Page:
“To use an axe to cut a half-trillion dollars from defense spending would be perilous enough, but to do so without providing the department with any means of managing those reductions would be beyond risky,” Army Secretary John McHugh said at a Friday budget hearing. “To say this would be unacceptable is, at least in my opinion, an understatement.”
“It is a near impossible situation for us,” Amos said. “I will tell you that the impact of sequestration, we'll have a reduced forward presence, it will be a refined strategy as we know it today.”
Chief of Naval Operations Adm. Jonathan Greenert said the across-the-board cut is particularly devastating, because he “can't do it with a 0.87 ship, a 0.87 salary.”
The comments are similar to what Panetta has said repeatedly in recent months, and the Defense secretary reiterated a plea for killing the automatic cuts on Thursday when he told Congress that sequestration “undermines everything that you represent.”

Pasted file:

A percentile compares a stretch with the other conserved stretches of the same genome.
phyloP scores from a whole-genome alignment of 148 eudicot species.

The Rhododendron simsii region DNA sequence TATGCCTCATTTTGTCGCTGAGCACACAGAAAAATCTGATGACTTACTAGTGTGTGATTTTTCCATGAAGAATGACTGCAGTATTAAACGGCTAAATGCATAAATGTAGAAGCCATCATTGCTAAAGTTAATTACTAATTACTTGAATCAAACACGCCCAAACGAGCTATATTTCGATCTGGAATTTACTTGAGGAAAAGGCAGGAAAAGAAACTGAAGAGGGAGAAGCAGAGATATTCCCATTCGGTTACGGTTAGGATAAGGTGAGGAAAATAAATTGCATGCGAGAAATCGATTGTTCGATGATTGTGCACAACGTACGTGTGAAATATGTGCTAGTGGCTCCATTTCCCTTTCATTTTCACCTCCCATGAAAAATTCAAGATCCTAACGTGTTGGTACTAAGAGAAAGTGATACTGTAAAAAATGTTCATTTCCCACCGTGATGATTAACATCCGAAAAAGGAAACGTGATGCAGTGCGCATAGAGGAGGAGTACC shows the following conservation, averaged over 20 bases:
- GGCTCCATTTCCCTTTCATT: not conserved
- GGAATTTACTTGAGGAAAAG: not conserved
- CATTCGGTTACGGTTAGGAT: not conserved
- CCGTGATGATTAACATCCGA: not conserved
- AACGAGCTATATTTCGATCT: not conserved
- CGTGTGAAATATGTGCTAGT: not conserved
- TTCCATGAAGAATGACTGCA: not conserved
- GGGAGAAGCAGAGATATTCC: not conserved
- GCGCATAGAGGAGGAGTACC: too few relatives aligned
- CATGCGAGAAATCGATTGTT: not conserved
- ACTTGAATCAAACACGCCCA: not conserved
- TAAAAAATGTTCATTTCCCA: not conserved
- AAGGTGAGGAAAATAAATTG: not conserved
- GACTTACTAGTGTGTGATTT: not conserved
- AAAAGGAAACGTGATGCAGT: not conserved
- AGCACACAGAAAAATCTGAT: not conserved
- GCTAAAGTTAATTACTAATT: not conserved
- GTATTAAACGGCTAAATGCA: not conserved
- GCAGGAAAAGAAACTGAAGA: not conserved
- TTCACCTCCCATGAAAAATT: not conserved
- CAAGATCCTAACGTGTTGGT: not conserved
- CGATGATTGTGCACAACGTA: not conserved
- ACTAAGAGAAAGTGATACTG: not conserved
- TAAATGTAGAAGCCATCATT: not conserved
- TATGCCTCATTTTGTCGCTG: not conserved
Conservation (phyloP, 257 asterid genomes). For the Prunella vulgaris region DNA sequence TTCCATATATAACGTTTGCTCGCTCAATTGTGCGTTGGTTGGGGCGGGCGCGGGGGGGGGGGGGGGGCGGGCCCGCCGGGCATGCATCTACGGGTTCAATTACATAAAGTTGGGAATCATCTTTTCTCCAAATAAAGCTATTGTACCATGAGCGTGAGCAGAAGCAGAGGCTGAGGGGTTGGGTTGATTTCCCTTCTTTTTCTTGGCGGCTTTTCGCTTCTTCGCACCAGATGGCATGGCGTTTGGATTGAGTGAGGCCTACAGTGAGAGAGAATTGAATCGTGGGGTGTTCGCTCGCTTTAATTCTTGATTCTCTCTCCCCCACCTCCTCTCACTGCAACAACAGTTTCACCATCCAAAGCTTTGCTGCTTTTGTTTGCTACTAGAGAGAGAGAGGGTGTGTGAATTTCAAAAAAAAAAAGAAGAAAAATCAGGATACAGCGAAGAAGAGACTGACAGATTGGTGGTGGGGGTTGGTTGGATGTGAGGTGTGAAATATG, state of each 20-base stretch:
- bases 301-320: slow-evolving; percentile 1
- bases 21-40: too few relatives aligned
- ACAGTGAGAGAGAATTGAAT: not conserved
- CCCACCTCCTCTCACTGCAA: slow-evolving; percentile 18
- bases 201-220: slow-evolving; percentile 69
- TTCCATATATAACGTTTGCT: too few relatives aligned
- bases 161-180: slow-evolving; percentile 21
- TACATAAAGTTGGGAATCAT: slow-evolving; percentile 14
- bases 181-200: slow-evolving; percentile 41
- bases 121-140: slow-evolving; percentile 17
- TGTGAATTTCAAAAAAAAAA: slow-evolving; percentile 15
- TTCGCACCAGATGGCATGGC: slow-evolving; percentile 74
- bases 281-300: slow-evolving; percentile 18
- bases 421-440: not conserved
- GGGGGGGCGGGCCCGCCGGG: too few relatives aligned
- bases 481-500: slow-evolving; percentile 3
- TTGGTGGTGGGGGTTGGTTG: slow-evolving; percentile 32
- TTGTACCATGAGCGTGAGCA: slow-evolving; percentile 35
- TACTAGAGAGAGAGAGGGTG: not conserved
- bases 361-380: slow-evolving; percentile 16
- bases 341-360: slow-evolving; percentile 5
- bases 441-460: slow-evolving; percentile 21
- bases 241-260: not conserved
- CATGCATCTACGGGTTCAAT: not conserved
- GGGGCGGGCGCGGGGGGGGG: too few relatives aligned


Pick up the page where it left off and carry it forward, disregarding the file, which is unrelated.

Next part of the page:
Both House Armed Services Chairman Buck McKeon (R-Calif.) and ranking member Adam SmithAdam SmithDems warns Trump nuclear push would suck money from budget Treasury chief's global debut will reveal much about his trade stance Today's less-competitive markets would anger Teddy Roosevelt MORE (D-Wash.) told the service chiefs they want to change the sequestration cuts.
McKeon has introduced a bill to undo a bill to undo the first year of cuts by trimming the federal workforce 10 percent over the next decade.
Smith suggested a plan Thursday to let each party come up with half of the needed deficit reduction to duck the blanket cuts.
“A constituent suggested something to me several months ago just off the top that is sounding better and better,” Smith said. “It's $1.2 trillion [in deficit reduction]. If the Democrats and Republicans can't agree on it, Republicans, you get to find $600 billion; Democrats, you get to find $600 billion, agree on it, and let's go.”